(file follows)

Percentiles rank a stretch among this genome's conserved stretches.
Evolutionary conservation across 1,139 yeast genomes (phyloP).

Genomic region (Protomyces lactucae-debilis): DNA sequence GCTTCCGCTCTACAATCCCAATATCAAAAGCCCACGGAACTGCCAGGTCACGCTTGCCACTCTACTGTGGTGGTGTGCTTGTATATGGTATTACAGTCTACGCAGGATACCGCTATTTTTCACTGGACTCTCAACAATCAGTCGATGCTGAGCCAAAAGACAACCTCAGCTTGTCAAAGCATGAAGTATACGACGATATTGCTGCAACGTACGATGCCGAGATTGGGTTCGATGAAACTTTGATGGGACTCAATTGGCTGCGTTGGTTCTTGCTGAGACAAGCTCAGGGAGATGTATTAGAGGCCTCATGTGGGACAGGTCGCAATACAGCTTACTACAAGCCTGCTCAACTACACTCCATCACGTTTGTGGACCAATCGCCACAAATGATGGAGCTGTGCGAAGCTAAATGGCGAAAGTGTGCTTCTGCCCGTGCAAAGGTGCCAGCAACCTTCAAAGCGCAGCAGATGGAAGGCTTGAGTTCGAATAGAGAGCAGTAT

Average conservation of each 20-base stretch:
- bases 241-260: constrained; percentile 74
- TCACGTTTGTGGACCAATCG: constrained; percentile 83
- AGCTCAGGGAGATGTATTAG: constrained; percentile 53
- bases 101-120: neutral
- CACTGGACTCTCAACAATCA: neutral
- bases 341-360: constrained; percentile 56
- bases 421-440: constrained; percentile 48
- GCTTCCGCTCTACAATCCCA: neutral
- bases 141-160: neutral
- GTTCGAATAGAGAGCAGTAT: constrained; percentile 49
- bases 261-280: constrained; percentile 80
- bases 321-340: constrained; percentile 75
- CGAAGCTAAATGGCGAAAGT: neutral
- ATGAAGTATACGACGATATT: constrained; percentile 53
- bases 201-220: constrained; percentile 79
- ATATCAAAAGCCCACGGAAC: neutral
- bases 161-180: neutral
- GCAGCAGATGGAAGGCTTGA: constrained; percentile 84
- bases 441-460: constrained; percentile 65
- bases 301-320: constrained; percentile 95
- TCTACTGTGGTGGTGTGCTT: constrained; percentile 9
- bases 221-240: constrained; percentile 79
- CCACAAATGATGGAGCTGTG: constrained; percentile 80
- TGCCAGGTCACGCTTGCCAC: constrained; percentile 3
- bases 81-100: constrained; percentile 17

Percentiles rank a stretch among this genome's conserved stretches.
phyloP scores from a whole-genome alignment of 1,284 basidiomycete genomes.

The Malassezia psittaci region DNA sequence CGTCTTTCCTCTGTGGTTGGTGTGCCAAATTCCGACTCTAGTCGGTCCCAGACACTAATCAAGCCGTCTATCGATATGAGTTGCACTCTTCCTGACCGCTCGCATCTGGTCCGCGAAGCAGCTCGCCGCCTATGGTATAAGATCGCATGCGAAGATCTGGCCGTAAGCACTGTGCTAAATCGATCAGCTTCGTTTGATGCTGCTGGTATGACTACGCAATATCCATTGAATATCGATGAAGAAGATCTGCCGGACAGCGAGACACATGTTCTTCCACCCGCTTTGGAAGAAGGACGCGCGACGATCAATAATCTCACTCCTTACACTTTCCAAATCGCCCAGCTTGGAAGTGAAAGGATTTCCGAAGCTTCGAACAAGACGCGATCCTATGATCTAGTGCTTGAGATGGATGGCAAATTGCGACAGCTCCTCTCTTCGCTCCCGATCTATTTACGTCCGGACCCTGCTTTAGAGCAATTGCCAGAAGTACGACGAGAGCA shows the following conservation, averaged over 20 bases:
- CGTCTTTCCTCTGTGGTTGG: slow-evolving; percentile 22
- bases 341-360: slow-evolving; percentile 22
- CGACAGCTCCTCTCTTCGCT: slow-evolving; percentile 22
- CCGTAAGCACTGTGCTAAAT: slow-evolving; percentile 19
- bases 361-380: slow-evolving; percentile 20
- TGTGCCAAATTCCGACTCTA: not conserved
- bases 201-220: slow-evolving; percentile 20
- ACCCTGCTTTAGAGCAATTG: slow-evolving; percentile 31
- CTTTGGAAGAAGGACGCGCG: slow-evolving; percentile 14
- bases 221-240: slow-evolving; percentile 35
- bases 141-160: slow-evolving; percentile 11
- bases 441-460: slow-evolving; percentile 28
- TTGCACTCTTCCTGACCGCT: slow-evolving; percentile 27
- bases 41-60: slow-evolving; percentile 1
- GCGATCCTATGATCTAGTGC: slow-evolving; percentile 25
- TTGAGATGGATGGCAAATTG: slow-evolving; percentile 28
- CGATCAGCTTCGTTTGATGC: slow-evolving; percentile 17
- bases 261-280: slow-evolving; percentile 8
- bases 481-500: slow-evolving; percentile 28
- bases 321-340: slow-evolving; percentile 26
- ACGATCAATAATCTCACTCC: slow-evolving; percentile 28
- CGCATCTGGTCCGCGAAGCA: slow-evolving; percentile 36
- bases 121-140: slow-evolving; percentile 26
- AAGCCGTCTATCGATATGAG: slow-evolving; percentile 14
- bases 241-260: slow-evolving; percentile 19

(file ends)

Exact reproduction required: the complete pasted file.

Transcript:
Percentiles rank a stretch among this genome's conserved stretches.
Evolutionary conservation across 1,139 yeast genomes (phyloP).

Genomic region (Protomyces lactucae-debilis): DNA sequence GCTTCCGCTCTACAATCCCAATATCAAAAGCCCACGGAACTGCCAGGTCACGCTTGCCACTCTACTGTGGTGGTGTGCTTGTATATGGTATTACAGTCTACGCAGGATACCGCTATTTTTCACTGGACTCTCAACAATCAGTCGATGCTGAGCCAAAAGACAACCTCAGCTTGTCAAAGCATGAAGTATACGACGATATTGCTGCAACGTACGATGCCGAGATTGGGTTCGATGAAACTTTGATGGGACTCAATTGGCTGCGTTGGTTCTTGCTGAGACAAGCTCAGGGAGATGTATTAGAGGCCTCATGTGGGACAGGTCGCAATACAGCTTACTACAAGCCTGCTCAACTACACTCCATCACGTTTGTGGACCAATCGCCACAAATGATGGAGCTGTGCGAAGCTAAATGGCGAAAGTGTGCTTCTGCCCGTGCAAAGGTGCCAGCAACCTTCAAAGCGCAGCAGATGGAAGGCTTGAGTTCGAATAGAGAGCAGTAT

Average conservation of each 20-base stretch:
- bases 241-260: constrained; percentile 74
- TCACGTTTGTGGACCAATCG: constrained; percentile 83
- AGCTCAGGGAGATGTATTAG: constrained; percentile 53
- bases 101-120: neutral
- CACTGGACTCTCAACAATCA: neutral
- bases 341-360: constrained; percentile 56
- bases 421-440: constrained; percentile 48
- GCTTCCGCTCTACAATCCCA: neutral
- bases 141-160: neutral
- GTTCGAATAGAGAGCAGTAT: constrained; percentile 49
- bases 261-280: constrained; percentile 80
- bases 321-340: constrained; percentile 75
- CGAAGCTAAATGGCGAAAGT: neutral
- ATGAAGTATACGACGATATT: constrained; percentile 53
- bases 201-220: constrained; percentile 79
- ATATCAAAAGCCCACGGAAC: neutral
- bases 161-180: neutral
- GCAGCAGATGGAAGGCTTGA: constrained; percentile 84
- bases 441-460: constrained; percentile 65
- bases 301-320: constrained; percentile 95
- TCTACTGTGGTGGTGTGCTT: constrained; percentile 9
- bases 221-240: constrained; percentile 79
- CCACAAATGATGGAGCTGTG: constrained; percentile 80
- TGCCAGGTCACGCTTGCCAC: constrained; percentile 3
- bases 81-100: constrained; percentile 17

Percentiles rank a stretch among this genome's conserved stretches.
phyloP scores from a whole-genome alignment of 1,284 basidiomycete genomes.

The Malassezia psittaci region DNA sequence CGTCTTTCCTCTGTGGTTGGTGTGCCAAATTCCGACTCTAGTCGGTCCCAGACACTAATCAAGCCGTCTATCGATATGAGTTGCACTCTTCCTGACCGCTCGCATCTGGTCCGCGAAGCAGCTCGCCGCCTATGGTATAAGATCGCATGCGAAGATCTGGCCGTAAGCACTGTGCTAAATCGATCAGCTTCGTTTGATGCTGCTGGTATGACTACGCAATATCCATTGAATATCGATGAAGAAGATCTGCCGGACAGCGAGACACATGTTCTTCCACCCGCTTTGGAAGAAGGACGCGCGACGATCAATAATCTCACTCCTTACACTTTCCAAATCGCCCAGCTTGGAAGTGAAAGGATTTCCGAAGCTTCGAACAAGACGCGATCCTATGATCTAGTGCTTGAGATGGATGGCAAATTGCGACAGCTCCTCTCTTCGCTCCCGATCTATTTACGTCCGGACCCTGCTTTAGAGCAATTGCCAGAAGTACGACGAGAGCA shows the following conservation, averaged over 20 bases:
- CGTCTTTCCTCTGTGGTTGG: slow-evolving; percentile 22
- bases 341-360: slow-evolving; percentile 22
- CGACAGCTCCTCTCTTCGCT: slow-evolving; percentile 22
- CCGTAAGCACTGTGCTAAAT: slow-evolving; percentile 19
- bases 361-380: slow-evolving; percentile 20
- TGTGCCAAATTCCGACTCTA: not conserved
- bases 201-220: slow-evolving; percentile 20
- ACCCTGCTTTAGAGCAATTG: slow-evolving; percentile 31
- CTTTGGAAGAAGGACGCGCG: slow-evolving; percentile 14
- bases 221-240: slow-evolving; percentile 35
- bases 141-160: slow-evolving; percentile 11
- bases 441-460: slow-evolving; percentile 28
- TTGCACTCTTCCTGACCGCT: slow-evolving; percentile 27
- bases 41-60: slow-evolving; percentile 1
- GCGATCCTATGATCTAGTGC: slow-evolving; percentile 25
- TTGAGATGGATGGCAAATTG: slow-evolving; percentile 28
- CGATCAGCTTCGTTTGATGC: slow-evolving; percentile 17
- bases 261-280: slow-evolving; percentile 8
- bases 481-500: slow-evolving; percentile 28
- bases 321-340: slow-evolving; percentile 26
- ACGATCAATAATCTCACTCC: slow-evolving; percentile 28
- CGCATCTGGTCCGCGAAGCA: slow-evolving; percentile 36
- bases 121-140: slow-evolving; percentile 26
- AAGCCGTCTATCGATATGAG: slow-evolving; percentile 14
- bases 241-260: slow-evolving; percentile 19